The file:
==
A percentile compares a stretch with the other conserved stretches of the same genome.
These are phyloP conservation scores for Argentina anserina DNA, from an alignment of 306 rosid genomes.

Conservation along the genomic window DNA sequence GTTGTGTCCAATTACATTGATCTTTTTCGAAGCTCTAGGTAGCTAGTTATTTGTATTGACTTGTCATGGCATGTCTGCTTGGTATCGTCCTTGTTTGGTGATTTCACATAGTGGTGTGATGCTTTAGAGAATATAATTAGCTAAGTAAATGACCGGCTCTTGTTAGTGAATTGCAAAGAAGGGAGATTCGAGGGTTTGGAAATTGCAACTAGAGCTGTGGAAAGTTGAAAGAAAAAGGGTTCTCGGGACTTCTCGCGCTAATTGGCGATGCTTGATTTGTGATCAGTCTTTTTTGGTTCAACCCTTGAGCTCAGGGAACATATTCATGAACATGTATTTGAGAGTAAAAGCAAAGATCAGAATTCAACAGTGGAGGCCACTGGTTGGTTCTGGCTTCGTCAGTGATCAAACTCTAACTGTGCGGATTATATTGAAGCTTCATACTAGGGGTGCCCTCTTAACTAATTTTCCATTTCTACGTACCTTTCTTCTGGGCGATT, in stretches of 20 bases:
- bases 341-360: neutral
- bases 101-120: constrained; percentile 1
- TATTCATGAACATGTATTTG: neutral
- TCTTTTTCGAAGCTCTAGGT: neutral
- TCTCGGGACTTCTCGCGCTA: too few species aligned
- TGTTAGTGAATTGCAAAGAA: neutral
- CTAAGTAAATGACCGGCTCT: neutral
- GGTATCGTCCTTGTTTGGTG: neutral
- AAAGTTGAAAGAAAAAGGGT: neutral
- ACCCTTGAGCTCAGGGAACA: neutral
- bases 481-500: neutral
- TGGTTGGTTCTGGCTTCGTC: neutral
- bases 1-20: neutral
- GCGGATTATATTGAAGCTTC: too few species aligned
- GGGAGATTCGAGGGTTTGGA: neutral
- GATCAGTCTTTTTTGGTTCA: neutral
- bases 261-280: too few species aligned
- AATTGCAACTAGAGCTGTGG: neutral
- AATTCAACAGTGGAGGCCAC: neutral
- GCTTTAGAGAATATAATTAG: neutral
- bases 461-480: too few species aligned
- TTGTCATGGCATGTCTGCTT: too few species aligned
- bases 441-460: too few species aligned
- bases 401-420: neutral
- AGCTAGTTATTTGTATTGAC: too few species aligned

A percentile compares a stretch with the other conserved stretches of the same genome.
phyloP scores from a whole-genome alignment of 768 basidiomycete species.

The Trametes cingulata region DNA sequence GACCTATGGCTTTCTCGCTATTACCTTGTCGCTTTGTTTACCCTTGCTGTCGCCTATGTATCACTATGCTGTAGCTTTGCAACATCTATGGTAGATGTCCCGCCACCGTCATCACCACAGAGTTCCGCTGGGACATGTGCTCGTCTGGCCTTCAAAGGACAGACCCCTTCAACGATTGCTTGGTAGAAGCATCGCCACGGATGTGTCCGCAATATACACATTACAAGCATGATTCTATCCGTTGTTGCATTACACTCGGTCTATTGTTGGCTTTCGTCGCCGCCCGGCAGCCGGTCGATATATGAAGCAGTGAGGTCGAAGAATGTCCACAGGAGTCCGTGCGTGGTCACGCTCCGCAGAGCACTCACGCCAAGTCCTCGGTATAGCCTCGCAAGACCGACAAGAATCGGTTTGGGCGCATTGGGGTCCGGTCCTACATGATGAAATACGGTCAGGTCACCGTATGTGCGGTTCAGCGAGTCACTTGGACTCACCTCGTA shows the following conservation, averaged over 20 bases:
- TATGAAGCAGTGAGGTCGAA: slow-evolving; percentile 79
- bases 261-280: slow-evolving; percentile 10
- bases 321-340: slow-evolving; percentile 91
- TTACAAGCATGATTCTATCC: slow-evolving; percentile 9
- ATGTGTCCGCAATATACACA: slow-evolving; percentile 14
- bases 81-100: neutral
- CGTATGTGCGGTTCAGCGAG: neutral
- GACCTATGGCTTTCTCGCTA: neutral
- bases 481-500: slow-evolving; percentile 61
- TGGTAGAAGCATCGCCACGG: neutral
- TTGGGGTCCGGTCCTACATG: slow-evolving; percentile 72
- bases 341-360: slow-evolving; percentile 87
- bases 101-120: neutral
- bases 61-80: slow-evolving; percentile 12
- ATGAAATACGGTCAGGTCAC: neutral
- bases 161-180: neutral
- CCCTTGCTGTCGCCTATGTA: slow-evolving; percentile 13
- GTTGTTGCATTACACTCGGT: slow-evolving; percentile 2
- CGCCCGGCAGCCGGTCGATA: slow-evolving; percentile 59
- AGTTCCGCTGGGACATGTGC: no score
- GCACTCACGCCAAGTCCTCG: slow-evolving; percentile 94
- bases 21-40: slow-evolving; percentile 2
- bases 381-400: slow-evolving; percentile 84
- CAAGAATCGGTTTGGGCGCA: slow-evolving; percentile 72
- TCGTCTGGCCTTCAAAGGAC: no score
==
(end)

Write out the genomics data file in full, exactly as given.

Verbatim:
A percentile compares a stretch with the other conserved stretches of the same genome.
These are phyloP conservation scores for Argentina anserina DNA, from an alignment of 306 rosid genomes.

Conservation along the genomic window DNA sequence GTTGTGTCCAATTACATTGATCTTTTTCGAAGCTCTAGGTAGCTAGTTATTTGTATTGACTTGTCATGGCATGTCTGCTTGGTATCGTCCTTGTTTGGTGATTTCACATAGTGGTGTGATGCTTTAGAGAATATAATTAGCTAAGTAAATGACCGGCTCTTGTTAGTGAATTGCAAAGAAGGGAGATTCGAGGGTTTGGAAATTGCAACTAGAGCTGTGGAAAGTTGAAAGAAAAAGGGTTCTCGGGACTTCTCGCGCTAATTGGCGATGCTTGATTTGTGATCAGTCTTTTTTGGTTCAACCCTTGAGCTCAGGGAACATATTCATGAACATGTATTTGAGAGTAAAAGCAAAGATCAGAATTCAACAGTGGAGGCCACTGGTTGGTTCTGGCTTCGTCAGTGATCAAACTCTAACTGTGCGGATTATATTGAAGCTTCATACTAGGGGTGCCCTCTTAACTAATTTTCCATTTCTACGTACCTTTCTTCTGGGCGATT, in stretches of 20 bases:
- bases 341-360: neutral
- bases 101-120: constrained; percentile 1
- TATTCATGAACATGTATTTG: neutral
- TCTTTTTCGAAGCTCTAGGT: neutral
- TCTCGGGACTTCTCGCGCTA: too few species aligned
- TGTTAGTGAATTGCAAAGAA: neutral
- CTAAGTAAATGACCGGCTCT: neutral
- GGTATCGTCCTTGTTTGGTG: neutral
- AAAGTTGAAAGAAAAAGGGT: neutral
- ACCCTTGAGCTCAGGGAACA: neutral
- bases 481-500: neutral
- TGGTTGGTTCTGGCTTCGTC: neutral
- bases 1-20: neutral
- GCGGATTATATTGAAGCTTC: too few species aligned
- GGGAGATTCGAGGGTTTGGA: neutral
- GATCAGTCTTTTTTGGTTCA: neutral
- bases 261-280: too few species aligned
- AATTGCAACTAGAGCTGTGG: neutral
- AATTCAACAGTGGAGGCCAC: neutral
- GCTTTAGAGAATATAATTAG: neutral
- bases 461-480: too few species aligned
- TTGTCATGGCATGTCTGCTT: too few species aligned
- bases 441-460: too few species aligned
- bases 401-420: neutral
- AGCTAGTTATTTGTATTGAC: too few species aligned

A percentile compares a stretch with the other conserved stretches of the same genome.
phyloP scores from a whole-genome alignment of 768 basidiomycete species.

The Trametes cingulata region DNA sequence GACCTATGGCTTTCTCGCTATTACCTTGTCGCTTTGTTTACCCTTGCTGTCGCCTATGTATCACTATGCTGTAGCTTTGCAACATCTATGGTAGATGTCCCGCCACCGTCATCACCACAGAGTTCCGCTGGGACATGTGCTCGTCTGGCCTTCAAAGGACAGACCCCTTCAACGATTGCTTGGTAGAAGCATCGCCACGGATGTGTCCGCAATATACACATTACAAGCATGATTCTATCCGTTGTTGCATTACACTCGGTCTATTGTTGGCTTTCGTCGCCGCCCGGCAGCCGGTCGATATATGAAGCAGTGAGGTCGAAGAATGTCCACAGGAGTCCGTGCGTGGTCACGCTCCGCAGAGCACTCACGCCAAGTCCTCGGTATAGCCTCGCAAGACCGACAAGAATCGGTTTGGGCGCATTGGGGTCCGGTCCTACATGATGAAATACGGTCAGGTCACCGTATGTGCGGTTCAGCGAGTCACTTGGACTCACCTCGTA shows the following conservation, averaged over 20 bases:
- TATGAAGCAGTGAGGTCGAA: slow-evolving; percentile 79
- bases 261-280: slow-evolving; percentile 10
- bases 321-340: slow-evolving; percentile 91
- TTACAAGCATGATTCTATCC: slow-evolving; percentile 9
- ATGTGTCCGCAATATACACA: slow-evolving; percentile 14
- bases 81-100: neutral
- CGTATGTGCGGTTCAGCGAG: neutral
- GACCTATGGCTTTCTCGCTA: neutral
- bases 481-500: slow-evolving; percentile 61
- TGGTAGAAGCATCGCCACGG: neutral
- TTGGGGTCCGGTCCTACATG: slow-evolving; percentile 72
- bases 341-360: slow-evolving; percentile 87
- bases 101-120: neutral
- bases 61-80: slow-evolving; percentile 12
- ATGAAATACGGTCAGGTCAC: neutral
- bases 161-180: neutral
- CCCTTGCTGTCGCCTATGTA: slow-evolving; percentile 13
- GTTGTTGCATTACACTCGGT: slow-evolving; percentile 2
- CGCCCGGCAGCCGGTCGATA: slow-evolving; percentile 59
- AGTTCCGCTGGGACATGTGC: no score
- GCACTCACGCCAAGTCCTCG: slow-evolving; percentile 94
- bases 21-40: slow-evolving; percentile 2
- bases 381-400: slow-evolving; percentile 84
- CAAGAATCGGTTTGGGCGCA: slow-evolving; percentile 72
- TCGTCTGGCCTTCAAAGGAC: no score